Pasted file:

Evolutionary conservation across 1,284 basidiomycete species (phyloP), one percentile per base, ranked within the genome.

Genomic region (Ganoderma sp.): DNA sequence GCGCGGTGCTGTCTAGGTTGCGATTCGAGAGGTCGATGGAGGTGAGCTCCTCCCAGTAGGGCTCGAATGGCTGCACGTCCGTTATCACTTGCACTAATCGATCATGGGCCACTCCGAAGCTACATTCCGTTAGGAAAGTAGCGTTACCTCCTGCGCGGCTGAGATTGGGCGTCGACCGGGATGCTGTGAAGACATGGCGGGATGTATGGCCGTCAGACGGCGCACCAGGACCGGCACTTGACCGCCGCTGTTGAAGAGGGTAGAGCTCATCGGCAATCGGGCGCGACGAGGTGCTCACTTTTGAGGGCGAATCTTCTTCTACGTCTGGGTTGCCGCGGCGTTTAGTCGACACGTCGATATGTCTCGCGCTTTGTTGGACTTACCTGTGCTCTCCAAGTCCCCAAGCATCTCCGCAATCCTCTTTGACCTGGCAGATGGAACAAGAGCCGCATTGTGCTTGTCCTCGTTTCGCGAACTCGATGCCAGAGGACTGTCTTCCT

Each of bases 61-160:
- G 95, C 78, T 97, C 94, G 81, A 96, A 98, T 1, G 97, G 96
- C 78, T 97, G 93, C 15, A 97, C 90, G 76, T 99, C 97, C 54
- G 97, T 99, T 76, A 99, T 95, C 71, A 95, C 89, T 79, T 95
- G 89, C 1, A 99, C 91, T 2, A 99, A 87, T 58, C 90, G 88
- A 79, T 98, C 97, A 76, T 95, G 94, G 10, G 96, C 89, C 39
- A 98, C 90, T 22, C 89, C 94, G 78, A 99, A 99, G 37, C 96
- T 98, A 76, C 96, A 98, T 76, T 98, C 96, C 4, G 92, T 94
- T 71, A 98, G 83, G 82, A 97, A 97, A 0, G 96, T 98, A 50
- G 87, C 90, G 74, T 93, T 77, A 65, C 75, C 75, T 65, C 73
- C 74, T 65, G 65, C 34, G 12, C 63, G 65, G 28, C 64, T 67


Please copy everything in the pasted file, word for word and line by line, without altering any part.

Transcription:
Evolutionary conservation across 1,284 basidiomycete species (phyloP), one percentile per base, ranked within the genome.

Genomic region (Ganoderma sp.): DNA sequence GCGCGGTGCTGTCTAGGTTGCGATTCGAGAGGTCGATGGAGGTGAGCTCCTCCCAGTAGGGCTCGAATGGCTGCACGTCCGTTATCACTTGCACTAATCGATCATGGGCCACTCCGAAGCTACATTCCGTTAGGAAAGTAGCGTTACCTCCTGCGCGGCTGAGATTGGGCGTCGACCGGGATGCTGTGAAGACATGGCGGGATGTATGGCCGTCAGACGGCGCACCAGGACCGGCACTTGACCGCCGCTGTTGAAGAGGGTAGAGCTCATCGGCAATCGGGCGCGACGAGGTGCTCACTTTTGAGGGCGAATCTTCTTCTACGTCTGGGTTGCCGCGGCGTTTAGTCGACACGTCGATATGTCTCGCGCTTTGTTGGACTTACCTGTGCTCTCCAAGTCCCCAAGCATCTCCGCAATCCTCTTTGACCTGGCAGATGGAACAAGAGCCGCATTGTGCTTGTCCTCGTTTCGCGAACTCGATGCCAGAGGACTGTCTTCCT

Each of bases 61-160:
- G 95, C 78, T 97, C 94, G 81, A 96, A 98, T 1, G 97, G 96
- C 78, T 97, G 93, C 15, A 97, C 90, G 76, T 99, C 97, C 54
- G 97, T 99, T 76, A 99, T 95, C 71, A 95, C 89, T 79, T 95
- G 89, C 1, A 99, C 91, T 2, A 99, A 87, T 58, C 90, G 88
- A 79, T 98, C 97, A 76, T 95, G 94, G 10, G 96, C 89, C 39
- A 98, C 90, T 22, C 89, C 94, G 78, A 99, A 99, G 37, C 96
- T 98, A 76, C 96, A 98, T 76, T 98, C 96, C 4, G 92, T 94
- T 71, A 98, G 83, G 82, A 97, A 97, A 0, G 96, T 98, A 50
- G 87, C 90, G 74, T 93, T 77, A 65, C 75, C 75, T 65, C 73
- C 74, T 65, G 65, C 34, G 12, C 63, G 65, G 28, C 64, T 67